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10 Tips for Conducting an Internal Investigation
Wednesday, December 14, 2011

The recent news involving Penn State highlights how high the stakes can be when conducting an internal investigation. In fact, Penn State has hired former FBI director Louis Freeh to lead its internal investigation into alleged criminal conduct by a former employee. But while most employers do not face circumstances this challenging, the reality is that employers are presented with circumstances on a regular basis that must be investigated effectively to avoid significant legal liability.

Of course, this begs the question of when an employer needs to investigate. The simplest answer is when the employer has knowledge of misconduct. Misconduct can include a breach of an employer policy, violation of a drug or alcohol policy, theft or other criminal activity, or even misuse of company property. Employers should not, however, too narrowly construe what constitutes "knowledge," which can include formal and informal complaints, information obtained during exit interviews, anonymous tips and third-party information.

Employers should also keep in mind that an internal investigation may become your defense in any subsequent litigation and therefore may be subject to significant scrutiny by the plaintiff, the plaintiff's lawyer and possibly a jury. For example, in a sexual harassment lawsuit, the employer's investigation is what typically shows that the employer exercised reasonable care to prevent and correct any harassing behavior. Another defense used by employers in wrongful termination lawsuits is the "honest belief" rule. Specifically, if the employer can show that it reasonably relied on the particularized facts that were before it at the time the decision was made, it can potentially avoid liability over a challenged decision. The investigation does not need to be perfect, but the employer must make a reasonably informed decision before taking an adverse employment action.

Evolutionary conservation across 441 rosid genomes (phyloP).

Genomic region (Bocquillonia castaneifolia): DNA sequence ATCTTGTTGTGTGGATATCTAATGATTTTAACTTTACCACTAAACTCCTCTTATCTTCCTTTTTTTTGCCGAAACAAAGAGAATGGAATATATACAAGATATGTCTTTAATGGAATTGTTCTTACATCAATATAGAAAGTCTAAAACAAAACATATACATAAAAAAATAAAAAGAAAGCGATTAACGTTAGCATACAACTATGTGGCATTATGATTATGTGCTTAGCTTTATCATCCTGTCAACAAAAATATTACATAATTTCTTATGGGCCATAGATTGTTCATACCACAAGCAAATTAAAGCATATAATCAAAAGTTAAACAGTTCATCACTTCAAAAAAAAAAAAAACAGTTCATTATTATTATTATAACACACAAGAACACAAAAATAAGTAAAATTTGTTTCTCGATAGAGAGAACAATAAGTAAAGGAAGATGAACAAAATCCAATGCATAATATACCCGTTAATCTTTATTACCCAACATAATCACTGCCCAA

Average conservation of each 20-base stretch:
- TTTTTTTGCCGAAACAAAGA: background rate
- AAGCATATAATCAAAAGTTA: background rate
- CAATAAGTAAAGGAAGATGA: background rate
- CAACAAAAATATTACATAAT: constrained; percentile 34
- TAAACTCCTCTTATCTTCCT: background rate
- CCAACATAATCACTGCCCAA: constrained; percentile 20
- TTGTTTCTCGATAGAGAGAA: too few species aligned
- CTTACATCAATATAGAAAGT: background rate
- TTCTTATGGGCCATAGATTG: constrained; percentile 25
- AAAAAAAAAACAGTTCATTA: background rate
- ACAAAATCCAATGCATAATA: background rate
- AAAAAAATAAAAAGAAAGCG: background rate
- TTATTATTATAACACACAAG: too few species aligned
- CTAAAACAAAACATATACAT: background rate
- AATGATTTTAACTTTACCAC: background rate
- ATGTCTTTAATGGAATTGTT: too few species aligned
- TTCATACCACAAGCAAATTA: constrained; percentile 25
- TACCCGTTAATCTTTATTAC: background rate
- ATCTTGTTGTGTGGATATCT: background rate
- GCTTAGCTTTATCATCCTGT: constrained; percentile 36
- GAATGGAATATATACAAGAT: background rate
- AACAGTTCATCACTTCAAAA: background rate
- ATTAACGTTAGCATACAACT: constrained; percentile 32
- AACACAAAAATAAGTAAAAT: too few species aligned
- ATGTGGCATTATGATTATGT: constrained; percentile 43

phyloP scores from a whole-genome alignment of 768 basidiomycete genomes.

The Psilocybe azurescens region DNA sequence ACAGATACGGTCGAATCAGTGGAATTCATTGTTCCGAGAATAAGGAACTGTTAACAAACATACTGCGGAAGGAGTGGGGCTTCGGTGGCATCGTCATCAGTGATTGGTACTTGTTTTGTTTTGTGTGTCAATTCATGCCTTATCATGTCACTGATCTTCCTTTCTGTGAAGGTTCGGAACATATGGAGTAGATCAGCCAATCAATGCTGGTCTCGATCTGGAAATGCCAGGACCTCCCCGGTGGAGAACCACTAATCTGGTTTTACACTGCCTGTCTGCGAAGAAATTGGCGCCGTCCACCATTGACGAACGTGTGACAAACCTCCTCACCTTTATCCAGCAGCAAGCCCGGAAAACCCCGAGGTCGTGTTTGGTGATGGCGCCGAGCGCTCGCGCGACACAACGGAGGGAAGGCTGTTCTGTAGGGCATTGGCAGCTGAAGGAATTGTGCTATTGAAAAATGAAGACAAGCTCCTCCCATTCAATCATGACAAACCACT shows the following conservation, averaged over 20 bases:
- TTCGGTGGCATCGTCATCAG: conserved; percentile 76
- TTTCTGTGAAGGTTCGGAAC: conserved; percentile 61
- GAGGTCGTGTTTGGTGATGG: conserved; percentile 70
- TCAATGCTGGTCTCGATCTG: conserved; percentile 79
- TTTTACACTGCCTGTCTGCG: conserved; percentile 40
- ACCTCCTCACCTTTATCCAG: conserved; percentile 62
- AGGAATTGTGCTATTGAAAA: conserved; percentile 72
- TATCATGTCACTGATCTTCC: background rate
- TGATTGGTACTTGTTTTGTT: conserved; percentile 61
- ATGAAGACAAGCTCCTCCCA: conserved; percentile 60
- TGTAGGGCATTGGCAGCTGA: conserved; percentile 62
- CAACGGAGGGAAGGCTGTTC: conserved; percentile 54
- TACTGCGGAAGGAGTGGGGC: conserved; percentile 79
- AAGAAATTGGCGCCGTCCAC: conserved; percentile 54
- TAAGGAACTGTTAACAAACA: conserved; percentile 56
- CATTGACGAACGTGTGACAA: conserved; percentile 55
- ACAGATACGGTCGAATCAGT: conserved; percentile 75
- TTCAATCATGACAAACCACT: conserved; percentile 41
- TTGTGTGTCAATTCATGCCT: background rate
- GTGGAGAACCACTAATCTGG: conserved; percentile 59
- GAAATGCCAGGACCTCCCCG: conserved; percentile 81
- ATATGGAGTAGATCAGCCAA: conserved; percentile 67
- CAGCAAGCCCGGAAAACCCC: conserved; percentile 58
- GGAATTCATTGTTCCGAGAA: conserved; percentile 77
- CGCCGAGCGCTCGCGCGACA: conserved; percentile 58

As a result, conducting an effective internal investigation is critically important. Every investigation comes with a unique set of facts and challenges, but the following 10 principles serve as a guide for conducting an effective investigation.

1. Determine the objectives and strategy for the investigation.

At the outset, employers must establish the objectives of the investigation. Questions that should be addressed include:

  • Are you trying to develop a complete record to justify a decision? 
  • Are you attempting to avoid litigation? 
  • What are your legal obligations? 
  • Do you need an attorney involved?

Evaluating the answers to these questions will allow you to tailor your investigation.

2. Maintain confidentiality.

A guiding principle in any investigation is confidentiality, which employers should maintain to the extent possible. However, don't promise what you can't deliver. Absolute confidentiality when employees will be interviewed is virtually impossible. Also, employers need to be vigilant when it comes to thoroughness and promptness. For example, if you had to answer questions one year later in a deposition, can you give a reasonable explanation of why it took the amount of time it did to complete the investigation?